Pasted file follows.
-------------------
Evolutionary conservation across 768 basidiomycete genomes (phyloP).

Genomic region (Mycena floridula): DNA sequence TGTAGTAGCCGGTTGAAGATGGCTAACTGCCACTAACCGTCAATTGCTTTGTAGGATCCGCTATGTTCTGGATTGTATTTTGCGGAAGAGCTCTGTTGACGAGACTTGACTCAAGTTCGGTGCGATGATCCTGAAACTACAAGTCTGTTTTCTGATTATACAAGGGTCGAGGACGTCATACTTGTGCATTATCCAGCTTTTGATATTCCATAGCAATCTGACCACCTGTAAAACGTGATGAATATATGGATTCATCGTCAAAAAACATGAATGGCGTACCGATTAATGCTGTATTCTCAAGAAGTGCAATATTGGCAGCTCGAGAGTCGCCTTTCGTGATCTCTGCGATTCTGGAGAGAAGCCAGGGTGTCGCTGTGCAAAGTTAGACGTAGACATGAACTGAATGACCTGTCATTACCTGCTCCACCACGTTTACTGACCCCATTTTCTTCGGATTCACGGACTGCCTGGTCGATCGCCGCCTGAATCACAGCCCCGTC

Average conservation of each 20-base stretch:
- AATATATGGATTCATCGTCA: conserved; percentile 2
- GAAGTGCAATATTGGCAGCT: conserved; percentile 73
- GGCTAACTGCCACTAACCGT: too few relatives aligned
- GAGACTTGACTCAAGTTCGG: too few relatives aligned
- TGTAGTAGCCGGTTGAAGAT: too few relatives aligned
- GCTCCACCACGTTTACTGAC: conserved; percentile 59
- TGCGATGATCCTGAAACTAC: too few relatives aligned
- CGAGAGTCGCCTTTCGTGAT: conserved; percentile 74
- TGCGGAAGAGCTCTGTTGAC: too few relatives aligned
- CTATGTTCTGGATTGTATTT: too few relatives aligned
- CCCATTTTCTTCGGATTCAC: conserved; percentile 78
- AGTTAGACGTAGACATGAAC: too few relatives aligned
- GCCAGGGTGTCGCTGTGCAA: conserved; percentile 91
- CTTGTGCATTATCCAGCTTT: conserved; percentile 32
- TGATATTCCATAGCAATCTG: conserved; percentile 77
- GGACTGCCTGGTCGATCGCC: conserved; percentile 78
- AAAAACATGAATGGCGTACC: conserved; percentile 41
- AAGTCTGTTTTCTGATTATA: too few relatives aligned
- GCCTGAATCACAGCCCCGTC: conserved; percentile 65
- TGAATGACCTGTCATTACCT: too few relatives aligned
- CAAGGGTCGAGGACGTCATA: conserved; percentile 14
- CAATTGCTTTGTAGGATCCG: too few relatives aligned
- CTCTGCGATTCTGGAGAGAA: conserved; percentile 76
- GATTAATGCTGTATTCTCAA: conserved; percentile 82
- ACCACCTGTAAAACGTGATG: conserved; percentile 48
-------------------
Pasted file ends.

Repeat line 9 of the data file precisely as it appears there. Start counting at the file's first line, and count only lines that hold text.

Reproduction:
- GCTCCACCACGTTTACTGAC: conserved; percentile 59